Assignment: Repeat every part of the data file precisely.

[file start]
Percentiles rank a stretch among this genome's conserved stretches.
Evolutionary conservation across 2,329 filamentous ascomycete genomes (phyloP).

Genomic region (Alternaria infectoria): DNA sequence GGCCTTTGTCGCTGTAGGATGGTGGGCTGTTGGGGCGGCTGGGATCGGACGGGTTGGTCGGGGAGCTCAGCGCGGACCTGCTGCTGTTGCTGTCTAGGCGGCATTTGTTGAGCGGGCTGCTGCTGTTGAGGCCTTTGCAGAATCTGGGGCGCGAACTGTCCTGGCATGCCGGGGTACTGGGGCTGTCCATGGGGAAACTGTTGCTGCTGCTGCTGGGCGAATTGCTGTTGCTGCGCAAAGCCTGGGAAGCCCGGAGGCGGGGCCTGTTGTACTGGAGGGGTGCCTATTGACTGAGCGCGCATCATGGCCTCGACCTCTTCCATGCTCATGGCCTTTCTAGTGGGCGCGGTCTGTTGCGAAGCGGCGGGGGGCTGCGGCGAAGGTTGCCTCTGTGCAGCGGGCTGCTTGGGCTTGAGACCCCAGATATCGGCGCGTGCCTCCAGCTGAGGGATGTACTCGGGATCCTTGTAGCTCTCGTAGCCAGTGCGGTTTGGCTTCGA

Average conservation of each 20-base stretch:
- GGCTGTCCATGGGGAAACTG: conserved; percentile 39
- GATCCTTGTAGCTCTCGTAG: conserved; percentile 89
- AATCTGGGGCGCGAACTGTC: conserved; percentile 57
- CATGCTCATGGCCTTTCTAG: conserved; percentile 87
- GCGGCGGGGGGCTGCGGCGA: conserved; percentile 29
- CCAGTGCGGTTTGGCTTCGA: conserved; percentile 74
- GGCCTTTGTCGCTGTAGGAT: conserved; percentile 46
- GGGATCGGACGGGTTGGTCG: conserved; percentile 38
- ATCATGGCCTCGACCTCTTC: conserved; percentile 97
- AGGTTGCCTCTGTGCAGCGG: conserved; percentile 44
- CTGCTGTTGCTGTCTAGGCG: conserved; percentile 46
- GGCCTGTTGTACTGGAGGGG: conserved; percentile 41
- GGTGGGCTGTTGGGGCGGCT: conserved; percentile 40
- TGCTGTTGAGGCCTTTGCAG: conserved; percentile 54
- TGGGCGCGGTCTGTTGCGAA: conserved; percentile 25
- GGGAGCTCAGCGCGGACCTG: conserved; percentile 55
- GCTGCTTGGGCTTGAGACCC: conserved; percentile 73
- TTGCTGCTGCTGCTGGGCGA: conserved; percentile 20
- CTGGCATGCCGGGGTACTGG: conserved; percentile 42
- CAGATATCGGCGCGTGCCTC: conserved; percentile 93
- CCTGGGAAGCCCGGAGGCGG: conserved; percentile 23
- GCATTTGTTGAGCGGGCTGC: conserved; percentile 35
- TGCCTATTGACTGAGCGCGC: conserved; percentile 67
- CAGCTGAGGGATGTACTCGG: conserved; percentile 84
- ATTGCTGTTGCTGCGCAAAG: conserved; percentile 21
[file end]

Percentiles rank a stretch among this genome's conserved stretches.
Evolutionary conservation across 2,329 filamentous ascomycete genomes (phyloP).

Genomic region (Alternaria infectoria): DNA sequence GGCCTTTGTCGCTGTAGGATGGTGGGCTGTTGGGGCGGCTGGGATCGGACGGGTTGGTCGGGGAGCTCAGCGCGGACCTGCTGCTGTTGCTGTCTAGGCGGCATTTGTTGAGCGGGCTGCTGCTGTTGAGGCCTTTGCAGAATCTGGGGCGCGAACTGTCCTGGCATGCCGGGGTACTGGGGCTGTCCATGGGGAAACTGTTGCTGCTGCTGCTGGGCGAATTGCTGTTGCTGCGCAAAGCCTGGGAAGCCCGGAGGCGGGGCCTGTTGTACTGGAGGGGTGCCTATTGACTGAGCGCGCATCATGGCCTCGACCTCTTCCATGCTCATGGCCTTTCTAGTGGGCGCGGTCTGTTGCGAAGCGGCGGGGGGCTGCGGCGAAGGTTGCCTCTGTGCAGCGGGCTGCTTGGGCTTGAGACCCCAGATATCGGCGCGTGCCTCCAGCTGAGGGATGTACTCGGGATCCTTGTAGCTCTCGTAGCCAGTGCGGTTTGGCTTCGA

Average conservation of each 20-base stretch:
- GGCTGTCCATGGGGAAACTG: conserved; percentile 39
- GATCCTTGTAGCTCTCGTAG: conserved; percentile 89
- AATCTGGGGCGCGAACTGTC: conserved; percentile 57
- CATGCTCATGGCCTTTCTAG: conserved; percentile 87
- GCGGCGGGGGGCTGCGGCGA: conserved; percentile 29
- CCAGTGCGGTTTGGCTTCGA: conserved; percentile 74
- GGCCTTTGTCGCTGTAGGAT: conserved; percentile 46
- GGGATCGGACGGGTTGGTCG: conserved; percentile 38
- ATCATGGCCTCGACCTCTTC: conserved; percentile 97
- AGGTTGCCTCTGTGCAGCGG: conserved; percentile 44
- CTGCTGTTGCTGTCTAGGCG: conserved; percentile 46
- GGCCTGTTGTACTGGAGGGG: conserved; percentile 41
- GGTGGGCTGTTGGGGCGGCT: conserved; percentile 40
- TGCTGTTGAGGCCTTTGCAG: conserved; percentile 54
- TGGGCGCGGTCTGTTGCGAA: conserved; percentile 25
- GGGAGCTCAGCGCGGACCTG: conserved; percentile 55
- GCTGCTTGGGCTTGAGACCC: conserved; percentile 73
- TTGCTGCTGCTGCTGGGCGA: conserved; percentile 20
- CTGGCATGCCGGGGTACTGG: conserved; percentile 42
- CAGATATCGGCGCGTGCCTC: conserved; percentile 93
- CCTGGGAAGCCCGGAGGCGG: conserved; percentile 23
- GCATTTGTTGAGCGGGCTGC: conserved; percentile 35
- TGCCTATTGACTGAGCGCGC: conserved; percentile 67
- CAGCTGAGGGATGTACTCGG: conserved; percentile 84
- ATTGCTGTTGCTGCGCAAAG: conserved; percentile 21